Half an hour later, a third interview was started. Evidence differed as to what occurred during the intervening half hour, with one account holding that the child’s mother told her to tell the police what she had said about the accused, and another holding that she had told the police during the break that the accused had touched her in the vaginal area.

In the third interview, the complainant told the police that the accused had touched her in the vaginal area in the kitchen of the childcare centre. She said that she had told him to stop and he had gone away. After further questioning, she said the touching had only happened on one occasion and that she had told her aunty about it, and later, her mother.

Defence submissions about the Child Forensic Interviews

During a voir dire, the defence argued that due to the technical issues with the CFIs, they were inadmissible. In the alternative, it argued that the material should be excluded because of the manner in which the evidence was obtained from the child.  

The defence argued that the prolonged and suggestive questioning of the child over three successive interviews far exceeded what could be considered proper examination-in-chief and should be found to be inadmissible.

In particular, the defence argued the material should be excluded because:

  • It amounted to an aggressive cross-examination of a five-year-old who was twice reduced to tears;
  • The questioning was leading and suggestive of sexual wrongdoing;
  • The questions amounted to inducements to allege sexual misconduct against the accused;
  • Prior to the third interview, the child’s mother had reportedly told her to tell the police what the accused had done and then they could go home.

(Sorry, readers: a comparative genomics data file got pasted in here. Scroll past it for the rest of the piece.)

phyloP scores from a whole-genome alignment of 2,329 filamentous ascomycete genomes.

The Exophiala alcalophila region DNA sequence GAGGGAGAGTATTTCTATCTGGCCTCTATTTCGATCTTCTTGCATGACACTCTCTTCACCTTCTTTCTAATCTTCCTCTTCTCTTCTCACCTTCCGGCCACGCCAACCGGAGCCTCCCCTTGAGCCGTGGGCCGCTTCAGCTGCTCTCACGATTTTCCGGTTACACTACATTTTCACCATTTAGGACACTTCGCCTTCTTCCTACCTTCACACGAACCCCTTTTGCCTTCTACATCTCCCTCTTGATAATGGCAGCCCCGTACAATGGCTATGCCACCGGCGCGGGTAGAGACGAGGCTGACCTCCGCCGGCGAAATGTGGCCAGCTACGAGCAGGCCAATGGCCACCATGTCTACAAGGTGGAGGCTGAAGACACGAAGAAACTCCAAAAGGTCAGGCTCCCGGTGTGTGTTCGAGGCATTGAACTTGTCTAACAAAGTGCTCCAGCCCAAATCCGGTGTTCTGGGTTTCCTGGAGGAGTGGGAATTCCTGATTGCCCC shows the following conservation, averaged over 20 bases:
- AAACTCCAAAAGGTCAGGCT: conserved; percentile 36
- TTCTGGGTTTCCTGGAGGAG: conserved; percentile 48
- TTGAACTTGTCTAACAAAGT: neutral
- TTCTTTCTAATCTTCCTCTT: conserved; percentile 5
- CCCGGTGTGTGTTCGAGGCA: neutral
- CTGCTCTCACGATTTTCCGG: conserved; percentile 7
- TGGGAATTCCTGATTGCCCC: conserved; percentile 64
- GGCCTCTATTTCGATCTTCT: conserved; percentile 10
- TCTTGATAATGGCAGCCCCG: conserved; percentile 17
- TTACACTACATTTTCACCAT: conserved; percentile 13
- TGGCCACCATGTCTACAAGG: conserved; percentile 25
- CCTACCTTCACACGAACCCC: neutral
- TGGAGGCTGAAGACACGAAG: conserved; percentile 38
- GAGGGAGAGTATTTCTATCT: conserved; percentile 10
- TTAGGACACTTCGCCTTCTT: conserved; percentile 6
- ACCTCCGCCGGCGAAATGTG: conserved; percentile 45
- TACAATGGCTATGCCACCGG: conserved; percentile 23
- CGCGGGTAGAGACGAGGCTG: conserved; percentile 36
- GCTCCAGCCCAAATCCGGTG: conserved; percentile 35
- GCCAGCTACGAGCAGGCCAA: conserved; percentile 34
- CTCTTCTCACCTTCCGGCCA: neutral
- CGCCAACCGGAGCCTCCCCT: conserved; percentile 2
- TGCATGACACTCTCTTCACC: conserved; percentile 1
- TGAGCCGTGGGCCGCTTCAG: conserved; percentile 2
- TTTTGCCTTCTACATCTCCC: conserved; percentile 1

The court’s decision

The court found that the interviews were conducted improperly. The danger of a very young witness’s evidence being contaminated by suggestion was very high. The statements made were therefore unreliable and could therefore be given very little weight.

It found that the material was inadmissible because:

  • there were inconsistencies between statements by the complainant;
  • very little detail was given as to how the incident came about;
  • the reliability of some of the complainant’s claims was suspect. For example, her aunt, whom she claimed to have told about the incident did not back this up.

In conclusion, the court found it would be grossly unfair to the accused to admit the evidence.

If you require legal advice or representation in any legal matter, please contact Go To Court Lawyers.

Author

Fernanda Dahlstrom

Fernanda Dahlstrom has a Bachelor of Laws from Latrobe University, a Graduate Diploma in Legal Practice from the College of Law, a Bachelor of Arts from the University of Melbourne and a Master of Arts (Writing and Literature) from Deakin University. Fernanda practised law for eight years, working in criminal defence, child protection and domestic violence law in the Northern Territory. She also practised in family law after moving to Brisbane in 2016.